What freedoms do we actually have, except acts of defiance?
It was recently suggested to me that the most shocking thing about the removal of essential ancient freedoms was how little we all seem to care. It is as if the current prosperity of large numbers of the populace is numbing their political senses. This is an idea backed up by the declining number of people who care to visit polling stations, even for a general election. It is therefore not surprising that the Freedom of Information Act, which came into operation on 1 January this year, was greeted with the same enthusiasm a jaded drinker normally reserves for the remnants of a flat bottle of once-sparkling liquid offered as a chaser on New Year's Day.
Still, look on the bright side. You can now go down to your local planning office and exercise your right to see some of the files previously denied you. Actually, this could be quite handy, and I know one or two people who have seen how much they can find out and how well they can use it. Despite my optimistic disposition, I find it hard to summon up the enthusiasm required to enjoy this new freedom. Indeed, in my cynical moments, I see it as something of a sop and, worse still, one that will offer us only a small benefit for a brief moment. For while we may uncover some information on the world pre-2005, we are unlikely, in the future, to uncover much about the world post-2005.
This is because the new act is little more than a linguistic challenge to those in public service (like most glib descriptions, this now odd adjacency - public and servant - has acquired a very ironic dimension). Aware that their writings may one day be revealed, our self-serving and politicised public servants must adopt an even more bureaucratic manner of speech: one that may be understood by all, but in very different ways. No one is guilty, we can all hear what we want to hear and go home deliriously confused. It offers a new slant on the old adage of divide and rule.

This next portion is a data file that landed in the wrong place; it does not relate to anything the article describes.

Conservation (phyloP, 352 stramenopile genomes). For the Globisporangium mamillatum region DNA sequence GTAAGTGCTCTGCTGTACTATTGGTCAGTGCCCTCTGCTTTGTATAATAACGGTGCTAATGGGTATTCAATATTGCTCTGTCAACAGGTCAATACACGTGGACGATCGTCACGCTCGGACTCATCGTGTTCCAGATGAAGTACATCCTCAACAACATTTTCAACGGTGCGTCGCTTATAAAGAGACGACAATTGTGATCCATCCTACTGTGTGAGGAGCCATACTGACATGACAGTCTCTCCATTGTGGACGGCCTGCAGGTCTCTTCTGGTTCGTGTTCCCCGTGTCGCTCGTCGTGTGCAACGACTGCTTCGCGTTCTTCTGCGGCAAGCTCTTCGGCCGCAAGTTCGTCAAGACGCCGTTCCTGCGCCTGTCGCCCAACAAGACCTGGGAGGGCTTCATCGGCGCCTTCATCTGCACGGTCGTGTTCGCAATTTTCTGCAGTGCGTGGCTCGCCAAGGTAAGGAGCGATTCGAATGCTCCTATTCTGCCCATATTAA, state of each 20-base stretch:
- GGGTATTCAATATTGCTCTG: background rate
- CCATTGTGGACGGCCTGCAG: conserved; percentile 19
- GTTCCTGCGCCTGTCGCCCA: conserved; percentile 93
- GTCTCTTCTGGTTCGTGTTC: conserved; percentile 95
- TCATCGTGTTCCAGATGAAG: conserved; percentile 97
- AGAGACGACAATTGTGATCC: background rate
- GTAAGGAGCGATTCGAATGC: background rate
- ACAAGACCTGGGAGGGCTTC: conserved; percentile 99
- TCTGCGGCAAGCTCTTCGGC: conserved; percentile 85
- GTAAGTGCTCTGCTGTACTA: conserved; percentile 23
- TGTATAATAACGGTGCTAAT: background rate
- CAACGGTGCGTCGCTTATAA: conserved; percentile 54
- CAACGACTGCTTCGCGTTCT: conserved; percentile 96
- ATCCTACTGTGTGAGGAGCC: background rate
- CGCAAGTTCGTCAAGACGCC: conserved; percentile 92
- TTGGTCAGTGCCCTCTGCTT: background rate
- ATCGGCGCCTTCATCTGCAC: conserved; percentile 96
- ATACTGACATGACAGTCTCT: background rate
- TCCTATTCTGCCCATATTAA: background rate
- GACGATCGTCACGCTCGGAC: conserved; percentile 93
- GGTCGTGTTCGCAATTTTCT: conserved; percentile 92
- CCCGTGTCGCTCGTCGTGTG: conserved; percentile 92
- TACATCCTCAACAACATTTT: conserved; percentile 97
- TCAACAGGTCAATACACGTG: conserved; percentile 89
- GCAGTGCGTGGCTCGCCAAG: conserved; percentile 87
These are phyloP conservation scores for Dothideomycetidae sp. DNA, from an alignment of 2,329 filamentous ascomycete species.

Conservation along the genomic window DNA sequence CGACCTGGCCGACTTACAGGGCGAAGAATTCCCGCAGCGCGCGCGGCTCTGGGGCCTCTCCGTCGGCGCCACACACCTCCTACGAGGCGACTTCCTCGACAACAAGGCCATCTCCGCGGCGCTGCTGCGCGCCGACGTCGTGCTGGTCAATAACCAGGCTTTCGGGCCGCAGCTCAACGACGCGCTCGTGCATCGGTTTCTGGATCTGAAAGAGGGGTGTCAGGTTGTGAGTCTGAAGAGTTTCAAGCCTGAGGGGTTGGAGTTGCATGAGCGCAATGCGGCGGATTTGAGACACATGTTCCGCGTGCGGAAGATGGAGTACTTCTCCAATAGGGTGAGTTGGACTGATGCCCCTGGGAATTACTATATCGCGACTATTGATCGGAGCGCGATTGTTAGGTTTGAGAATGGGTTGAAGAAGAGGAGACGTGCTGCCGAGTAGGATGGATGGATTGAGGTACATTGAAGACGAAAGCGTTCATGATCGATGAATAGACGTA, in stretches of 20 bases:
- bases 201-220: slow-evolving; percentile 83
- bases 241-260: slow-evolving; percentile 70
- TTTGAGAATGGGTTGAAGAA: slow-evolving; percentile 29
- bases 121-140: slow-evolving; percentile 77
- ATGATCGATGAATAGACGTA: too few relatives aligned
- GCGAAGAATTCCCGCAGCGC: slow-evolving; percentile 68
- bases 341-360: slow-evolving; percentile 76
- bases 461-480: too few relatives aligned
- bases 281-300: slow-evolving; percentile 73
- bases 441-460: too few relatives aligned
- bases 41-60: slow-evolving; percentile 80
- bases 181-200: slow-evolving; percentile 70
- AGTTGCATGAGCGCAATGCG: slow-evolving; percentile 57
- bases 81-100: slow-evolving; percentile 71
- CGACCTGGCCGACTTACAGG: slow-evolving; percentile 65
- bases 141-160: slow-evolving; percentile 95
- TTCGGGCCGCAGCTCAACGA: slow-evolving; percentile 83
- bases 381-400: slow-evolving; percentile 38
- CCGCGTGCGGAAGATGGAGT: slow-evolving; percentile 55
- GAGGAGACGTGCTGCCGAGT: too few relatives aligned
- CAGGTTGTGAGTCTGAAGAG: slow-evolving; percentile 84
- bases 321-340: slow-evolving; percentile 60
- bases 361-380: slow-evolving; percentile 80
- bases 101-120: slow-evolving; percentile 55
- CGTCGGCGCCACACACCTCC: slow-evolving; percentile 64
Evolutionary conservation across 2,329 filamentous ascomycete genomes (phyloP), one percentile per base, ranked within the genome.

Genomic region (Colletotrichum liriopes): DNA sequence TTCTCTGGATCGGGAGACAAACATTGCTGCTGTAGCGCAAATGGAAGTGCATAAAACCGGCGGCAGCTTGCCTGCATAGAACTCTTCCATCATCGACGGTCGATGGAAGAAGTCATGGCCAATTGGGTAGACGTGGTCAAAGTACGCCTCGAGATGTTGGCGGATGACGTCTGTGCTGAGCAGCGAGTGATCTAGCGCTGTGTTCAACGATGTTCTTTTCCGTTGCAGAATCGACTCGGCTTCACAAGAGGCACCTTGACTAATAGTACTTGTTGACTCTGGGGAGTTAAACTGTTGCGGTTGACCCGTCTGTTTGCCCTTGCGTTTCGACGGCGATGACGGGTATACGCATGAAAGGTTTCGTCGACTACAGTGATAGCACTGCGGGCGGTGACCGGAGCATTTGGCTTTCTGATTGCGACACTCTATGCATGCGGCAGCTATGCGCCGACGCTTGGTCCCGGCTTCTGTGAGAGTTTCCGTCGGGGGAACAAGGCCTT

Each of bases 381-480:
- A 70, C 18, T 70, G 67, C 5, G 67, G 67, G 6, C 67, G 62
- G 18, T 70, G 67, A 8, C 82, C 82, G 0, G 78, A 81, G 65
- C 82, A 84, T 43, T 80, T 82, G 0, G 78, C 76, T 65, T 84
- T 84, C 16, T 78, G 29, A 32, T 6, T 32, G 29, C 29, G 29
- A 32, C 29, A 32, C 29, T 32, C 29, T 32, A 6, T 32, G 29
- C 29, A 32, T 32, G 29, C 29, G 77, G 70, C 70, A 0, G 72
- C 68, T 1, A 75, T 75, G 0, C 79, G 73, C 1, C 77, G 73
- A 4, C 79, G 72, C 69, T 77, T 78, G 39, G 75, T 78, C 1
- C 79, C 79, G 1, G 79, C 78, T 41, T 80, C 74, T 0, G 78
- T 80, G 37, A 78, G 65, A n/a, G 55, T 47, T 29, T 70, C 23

There is an even more sinister take on this strange convergence of stick-and-carrot legislation, where, most unfortunately, the stick is always mightier than the brittle vegetable. Let's face it, no one, not even a politician, would attempt to argue that access to planning files is adequate compensation for the removal of the assumption, established in 1215 in a marsh at Runnymede, of habeas corpus. Nevertheless, the implications of the daily grind through the bureaucracy of construction legislation should not be dismissed lightly, as it offers a sharp insight into the general tendency.
The significance and severity of the legislative nightmare came home to me as I scanned my latest copy of Inch's Books' Catalogue 151: Architecture and City Planning - Some rare and unusual titles. Item 85, written in 1939, is described thus: 'Feder lists city planning regulations and requirements in obsessive, almost fanatical, detail.' Apparently, Peter Hall previously described the book as 'the definitive Nazi statement on urban policy'. So the next time you are confronted by the abundant bureaucracy of the control and improvement of detail, layout, process, form and occupation, you should rise to the challenge and overcome the constraint.
Any small triumph is a protest against the idiotic and dangerous idea that the world will be a better place when government legislation attempts to ensure that we are all equally happy doing (or in our case, building) exactly as we are told.
It is extraordinary that we no longer need to ponder Le Corbusier's infinitely interpreted exclamation, 'architecture or revolution', simply because we can be confident that just one cold bridge, carefully concealed within the complexity of construction, has, by denying an abundance of absurd legislation, become an act of defiance: a revolutionary cold bridge.